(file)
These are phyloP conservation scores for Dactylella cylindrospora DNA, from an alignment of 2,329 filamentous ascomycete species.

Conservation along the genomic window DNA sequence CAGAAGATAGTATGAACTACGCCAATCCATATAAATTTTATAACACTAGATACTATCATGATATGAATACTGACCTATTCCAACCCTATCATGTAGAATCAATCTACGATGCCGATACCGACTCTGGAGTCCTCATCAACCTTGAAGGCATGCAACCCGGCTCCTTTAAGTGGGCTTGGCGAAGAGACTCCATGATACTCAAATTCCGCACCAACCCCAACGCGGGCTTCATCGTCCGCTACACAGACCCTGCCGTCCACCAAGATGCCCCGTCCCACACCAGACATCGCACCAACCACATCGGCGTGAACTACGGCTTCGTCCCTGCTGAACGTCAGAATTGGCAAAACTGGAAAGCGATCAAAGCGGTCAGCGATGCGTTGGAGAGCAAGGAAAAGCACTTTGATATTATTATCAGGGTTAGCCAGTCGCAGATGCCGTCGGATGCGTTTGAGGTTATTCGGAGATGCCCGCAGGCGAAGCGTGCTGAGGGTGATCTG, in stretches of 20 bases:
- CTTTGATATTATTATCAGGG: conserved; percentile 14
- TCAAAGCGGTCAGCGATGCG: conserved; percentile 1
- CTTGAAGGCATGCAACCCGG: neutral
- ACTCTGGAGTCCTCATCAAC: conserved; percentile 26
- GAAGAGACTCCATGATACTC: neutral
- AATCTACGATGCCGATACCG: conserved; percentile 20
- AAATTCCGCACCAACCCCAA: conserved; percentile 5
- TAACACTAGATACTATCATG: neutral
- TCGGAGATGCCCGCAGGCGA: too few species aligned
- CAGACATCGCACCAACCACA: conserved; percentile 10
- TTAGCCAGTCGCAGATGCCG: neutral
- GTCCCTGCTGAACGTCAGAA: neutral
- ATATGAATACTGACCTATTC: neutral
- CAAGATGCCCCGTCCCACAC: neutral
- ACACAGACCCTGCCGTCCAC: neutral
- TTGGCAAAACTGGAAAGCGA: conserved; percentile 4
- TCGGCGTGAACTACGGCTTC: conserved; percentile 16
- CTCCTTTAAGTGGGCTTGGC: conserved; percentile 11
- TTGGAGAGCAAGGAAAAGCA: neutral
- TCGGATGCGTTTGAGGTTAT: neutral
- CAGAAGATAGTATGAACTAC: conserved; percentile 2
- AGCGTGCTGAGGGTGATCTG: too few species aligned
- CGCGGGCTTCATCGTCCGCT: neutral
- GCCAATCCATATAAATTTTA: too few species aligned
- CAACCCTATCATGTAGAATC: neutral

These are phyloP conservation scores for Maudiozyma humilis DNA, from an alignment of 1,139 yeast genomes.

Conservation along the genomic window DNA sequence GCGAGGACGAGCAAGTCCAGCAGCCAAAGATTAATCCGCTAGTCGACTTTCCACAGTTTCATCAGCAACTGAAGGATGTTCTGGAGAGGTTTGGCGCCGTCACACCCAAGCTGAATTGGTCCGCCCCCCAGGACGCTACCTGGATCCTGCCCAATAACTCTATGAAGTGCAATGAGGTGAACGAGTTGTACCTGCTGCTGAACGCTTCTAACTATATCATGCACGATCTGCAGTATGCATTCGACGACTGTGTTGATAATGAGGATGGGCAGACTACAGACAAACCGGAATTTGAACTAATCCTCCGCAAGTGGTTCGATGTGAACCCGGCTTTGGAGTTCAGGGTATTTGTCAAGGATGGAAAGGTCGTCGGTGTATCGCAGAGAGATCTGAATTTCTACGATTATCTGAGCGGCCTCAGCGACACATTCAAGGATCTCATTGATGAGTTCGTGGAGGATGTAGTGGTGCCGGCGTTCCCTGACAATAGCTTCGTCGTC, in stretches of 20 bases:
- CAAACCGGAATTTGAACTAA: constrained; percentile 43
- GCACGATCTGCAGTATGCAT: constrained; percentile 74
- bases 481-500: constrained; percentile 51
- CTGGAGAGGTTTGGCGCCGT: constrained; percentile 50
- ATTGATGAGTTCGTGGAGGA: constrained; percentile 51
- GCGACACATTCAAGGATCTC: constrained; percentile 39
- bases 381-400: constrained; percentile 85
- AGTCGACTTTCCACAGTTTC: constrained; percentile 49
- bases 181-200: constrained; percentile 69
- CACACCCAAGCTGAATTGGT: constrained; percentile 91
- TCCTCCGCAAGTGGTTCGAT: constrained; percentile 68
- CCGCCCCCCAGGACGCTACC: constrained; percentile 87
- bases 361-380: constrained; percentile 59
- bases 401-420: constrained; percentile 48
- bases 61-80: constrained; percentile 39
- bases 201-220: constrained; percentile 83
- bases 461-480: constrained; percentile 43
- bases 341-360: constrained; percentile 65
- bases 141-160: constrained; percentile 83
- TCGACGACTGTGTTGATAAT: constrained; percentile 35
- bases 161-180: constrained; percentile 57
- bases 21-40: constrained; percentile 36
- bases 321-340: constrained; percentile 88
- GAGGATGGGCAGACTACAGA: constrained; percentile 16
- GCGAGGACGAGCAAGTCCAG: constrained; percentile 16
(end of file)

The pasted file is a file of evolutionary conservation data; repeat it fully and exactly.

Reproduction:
These are phyloP conservation scores for Dactylella cylindrospora DNA, from an alignment of 2,329 filamentous ascomycete species.

Conservation along the genomic window DNA sequence CAGAAGATAGTATGAACTACGCCAATCCATATAAATTTTATAACACTAGATACTATCATGATATGAATACTGACCTATTCCAACCCTATCATGTAGAATCAATCTACGATGCCGATACCGACTCTGGAGTCCTCATCAACCTTGAAGGCATGCAACCCGGCTCCTTTAAGTGGGCTTGGCGAAGAGACTCCATGATACTCAAATTCCGCACCAACCCCAACGCGGGCTTCATCGTCCGCTACACAGACCCTGCCGTCCACCAAGATGCCCCGTCCCACACCAGACATCGCACCAACCACATCGGCGTGAACTACGGCTTCGTCCCTGCTGAACGTCAGAATTGGCAAAACTGGAAAGCGATCAAAGCGGTCAGCGATGCGTTGGAGAGCAAGGAAAAGCACTTTGATATTATTATCAGGGTTAGCCAGTCGCAGATGCCGTCGGATGCGTTTGAGGTTATTCGGAGATGCCCGCAGGCGAAGCGTGCTGAGGGTGATCTG, in stretches of 20 bases:
- CTTTGATATTATTATCAGGG: conserved; percentile 14
- TCAAAGCGGTCAGCGATGCG: conserved; percentile 1
- CTTGAAGGCATGCAACCCGG: neutral
- ACTCTGGAGTCCTCATCAAC: conserved; percentile 26
- GAAGAGACTCCATGATACTC: neutral
- AATCTACGATGCCGATACCG: conserved; percentile 20
- AAATTCCGCACCAACCCCAA: conserved; percentile 5
- TAACACTAGATACTATCATG: neutral
- TCGGAGATGCCCGCAGGCGA: too few species aligned
- CAGACATCGCACCAACCACA: conserved; percentile 10
- TTAGCCAGTCGCAGATGCCG: neutral
- GTCCCTGCTGAACGTCAGAA: neutral
- ATATGAATACTGACCTATTC: neutral
- CAAGATGCCCCGTCCCACAC: neutral
- ACACAGACCCTGCCGTCCAC: neutral
- TTGGCAAAACTGGAAAGCGA: conserved; percentile 4
- TCGGCGTGAACTACGGCTTC: conserved; percentile 16
- CTCCTTTAAGTGGGCTTGGC: conserved; percentile 11
- TTGGAGAGCAAGGAAAAGCA: neutral
- TCGGATGCGTTTGAGGTTAT: neutral
- CAGAAGATAGTATGAACTAC: conserved; percentile 2
- AGCGTGCTGAGGGTGATCTG: too few species aligned
- CGCGGGCTTCATCGTCCGCT: neutral
- GCCAATCCATATAAATTTTA: too few species aligned
- CAACCCTATCATGTAGAATC: neutral

These are phyloP conservation scores for Maudiozyma humilis DNA, from an alignment of 1,139 yeast genomes.

Conservation along the genomic window DNA sequence GCGAGGACGAGCAAGTCCAGCAGCCAAAGATTAATCCGCTAGTCGACTTTCCACAGTTTCATCAGCAACTGAAGGATGTTCTGGAGAGGTTTGGCGCCGTCACACCCAAGCTGAATTGGTCCGCCCCCCAGGACGCTACCTGGATCCTGCCCAATAACTCTATGAAGTGCAATGAGGTGAACGAGTTGTACCTGCTGCTGAACGCTTCTAACTATATCATGCACGATCTGCAGTATGCATTCGACGACTGTGTTGATAATGAGGATGGGCAGACTACAGACAAACCGGAATTTGAACTAATCCTCCGCAAGTGGTTCGATGTGAACCCGGCTTTGGAGTTCAGGGTATTTGTCAAGGATGGAAAGGTCGTCGGTGTATCGCAGAGAGATCTGAATTTCTACGATTATCTGAGCGGCCTCAGCGACACATTCAAGGATCTCATTGATGAGTTCGTGGAGGATGTAGTGGTGCCGGCGTTCCCTGACAATAGCTTCGTCGTC, in stretches of 20 bases:
- CAAACCGGAATTTGAACTAA: constrained; percentile 43
- GCACGATCTGCAGTATGCAT: constrained; percentile 74
- bases 481-500: constrained; percentile 51
- CTGGAGAGGTTTGGCGCCGT: constrained; percentile 50
- ATTGATGAGTTCGTGGAGGA: constrained; percentile 51
- GCGACACATTCAAGGATCTC: constrained; percentile 39
- bases 381-400: constrained; percentile 85
- AGTCGACTTTCCACAGTTTC: constrained; percentile 49
- bases 181-200: constrained; percentile 69
- CACACCCAAGCTGAATTGGT: constrained; percentile 91
- TCCTCCGCAAGTGGTTCGAT: constrained; percentile 68
- CCGCCCCCCAGGACGCTACC: constrained; percentile 87
- bases 361-380: constrained; percentile 59
- bases 401-420: constrained; percentile 48
- bases 61-80: constrained; percentile 39
- bases 201-220: constrained; percentile 83
- bases 461-480: constrained; percentile 43
- bases 341-360: constrained; percentile 65
- bases 141-160: constrained; percentile 83
- TCGACGACTGTGTTGATAAT: constrained; percentile 35
- bases 161-180: constrained; percentile 57
- bases 21-40: constrained; percentile 36
- bases 321-340: constrained; percentile 88
- GAGGATGGGCAGACTACAGA: constrained; percentile 16
- GCGAGGACGAGCAAGTCCAG: constrained; percentile 16